What Is Dermarolling And Does Derma Roller Hurt 540-Micro-Needles-Derma-Micro-Needle-Skin-Roller-Dermatology-Therapy-Microneedle-Dermaroller-0.5mm-1.0mm-1.5mm-2.0mm-3.0mm

What Is Dermarolling And Does Derma Roller Hurt?

What Is Dermarolling – Everything You Need to Know Before Using an At-Home Derma Roller

What Is Dermarolling skincare process? You can never be certain how people are going to react when you declare to the world that you really enjoy rolling needles into your face. Fortunately, after telling the tale of how I permanently removed my under-eye bags by way of derma-rolling (or micro-needling, as it’s often called), the response has been amazing and overwhelmingly positive—and many readers want to get in on the derma-roller action themselves.

How to Use a Derma Roller
We’ve gotten requests for details on how to try out derma-rolling at home. After all, when you’re planning on trying something that hard-core, you probably want to know exactly what you’re doing. I get it! So we’re covering it all, with the help of celebrity esthetician and Stacked Skincare founder Kerry Benjamin. From the correct needle size to the serums you should be using, consider this your primer on all things micro-needling. Let’s get things rolling, shall we?

How Does derma roller Work?

A derma roller contains hundreds of tiny needles. When in use, these needles create micro-injuries on the skin, which in turn sends collagen and elastin production into overdrive to compensate as it heals—leaving your complexion tighter and plumper than it was beforehand.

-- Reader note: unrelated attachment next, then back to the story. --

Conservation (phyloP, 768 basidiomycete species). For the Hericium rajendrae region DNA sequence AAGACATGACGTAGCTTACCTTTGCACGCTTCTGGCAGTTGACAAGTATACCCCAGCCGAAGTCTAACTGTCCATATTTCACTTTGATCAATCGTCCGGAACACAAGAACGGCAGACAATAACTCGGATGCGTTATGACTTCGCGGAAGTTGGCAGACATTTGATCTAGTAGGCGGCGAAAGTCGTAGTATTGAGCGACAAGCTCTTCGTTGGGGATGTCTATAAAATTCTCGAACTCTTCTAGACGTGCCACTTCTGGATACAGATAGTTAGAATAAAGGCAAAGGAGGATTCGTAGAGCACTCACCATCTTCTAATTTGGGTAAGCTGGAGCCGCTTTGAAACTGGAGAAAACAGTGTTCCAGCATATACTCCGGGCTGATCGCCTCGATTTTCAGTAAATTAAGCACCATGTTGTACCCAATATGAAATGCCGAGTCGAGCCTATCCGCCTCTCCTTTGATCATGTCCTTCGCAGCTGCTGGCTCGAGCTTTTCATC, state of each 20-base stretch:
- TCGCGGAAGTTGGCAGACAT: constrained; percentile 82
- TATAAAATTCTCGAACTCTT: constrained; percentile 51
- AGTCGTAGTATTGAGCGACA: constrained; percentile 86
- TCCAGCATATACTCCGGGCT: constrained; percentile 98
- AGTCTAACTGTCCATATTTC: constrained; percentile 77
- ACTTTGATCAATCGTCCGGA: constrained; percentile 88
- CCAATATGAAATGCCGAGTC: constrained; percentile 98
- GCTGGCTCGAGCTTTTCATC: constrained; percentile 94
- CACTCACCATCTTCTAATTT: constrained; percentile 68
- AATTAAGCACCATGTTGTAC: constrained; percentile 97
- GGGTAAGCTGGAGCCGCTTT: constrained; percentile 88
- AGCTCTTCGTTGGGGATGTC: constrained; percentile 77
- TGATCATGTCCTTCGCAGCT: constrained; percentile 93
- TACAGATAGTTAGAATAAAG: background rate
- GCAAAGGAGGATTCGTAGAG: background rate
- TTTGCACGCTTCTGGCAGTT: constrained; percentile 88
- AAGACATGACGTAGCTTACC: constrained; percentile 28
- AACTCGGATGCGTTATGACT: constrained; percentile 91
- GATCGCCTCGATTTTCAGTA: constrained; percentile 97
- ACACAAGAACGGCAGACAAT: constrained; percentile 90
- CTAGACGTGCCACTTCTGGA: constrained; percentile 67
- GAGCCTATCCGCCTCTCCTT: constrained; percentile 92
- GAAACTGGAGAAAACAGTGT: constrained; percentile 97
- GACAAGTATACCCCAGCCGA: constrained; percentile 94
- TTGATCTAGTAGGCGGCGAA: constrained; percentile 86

This makes it an ideal method for filling in fine lines and wrinkles, thickening and plumping the skin under the eyes (thus diminishing the appearance of dark circles and bags), and even plumping up lips. Derma-rolling is also an effective treatment for acne scars and discoloration since it penetrates the skin so deeply. Plus, when used in conjunction with a serum (as it should be), it boosts ingredient absorption up to 90%.

For a more intense, in-office treatment, many dermatologists use a dermapen, an electronic micro-needling device that oscillates as it punctures the skin. These treatments often have immediate and dramatic results but also have side effects like pain and bleeding. They also tend to be very expensive. Fortunately, you can use a cheaper, at-home derma-roller and still gets great results with regular maintenance. It requires a much lower pain threshold, too.

How to Choose a Derma Roller & What Is Dermarolling?

First off, make sure you’re sourcing one from a quality retailer. I’ve purchased great (and cheap!) derma-rollers on DermaRollingSystem.com, but would definitely suggest making sure it’s well reviewed and from a verified seller before making your selection. That said, DermaRollingSystem’s derma-roller is high quality and still quite affordable.

The next thing you have to consider is needle size. DermaRollingSystem strongly advises only using 0.3 mm or lower, as anything thicker has a higher risk of damaging skin (especially on delicate areas around the eyes and lips). If you want to do a deeper micro-needling treatment with a larger needle size, I recommend going to a professional.

Choosing the Right Serums (And Avoiding Others)

One of the main points of micro-needling at home is to really maximize the efficacy of your serums. Still, it’s really important to buy the right serum with the right active ingredients to get the most benefit and also cause no adverse reaction. That means embracing some ingredients and steering clear of others.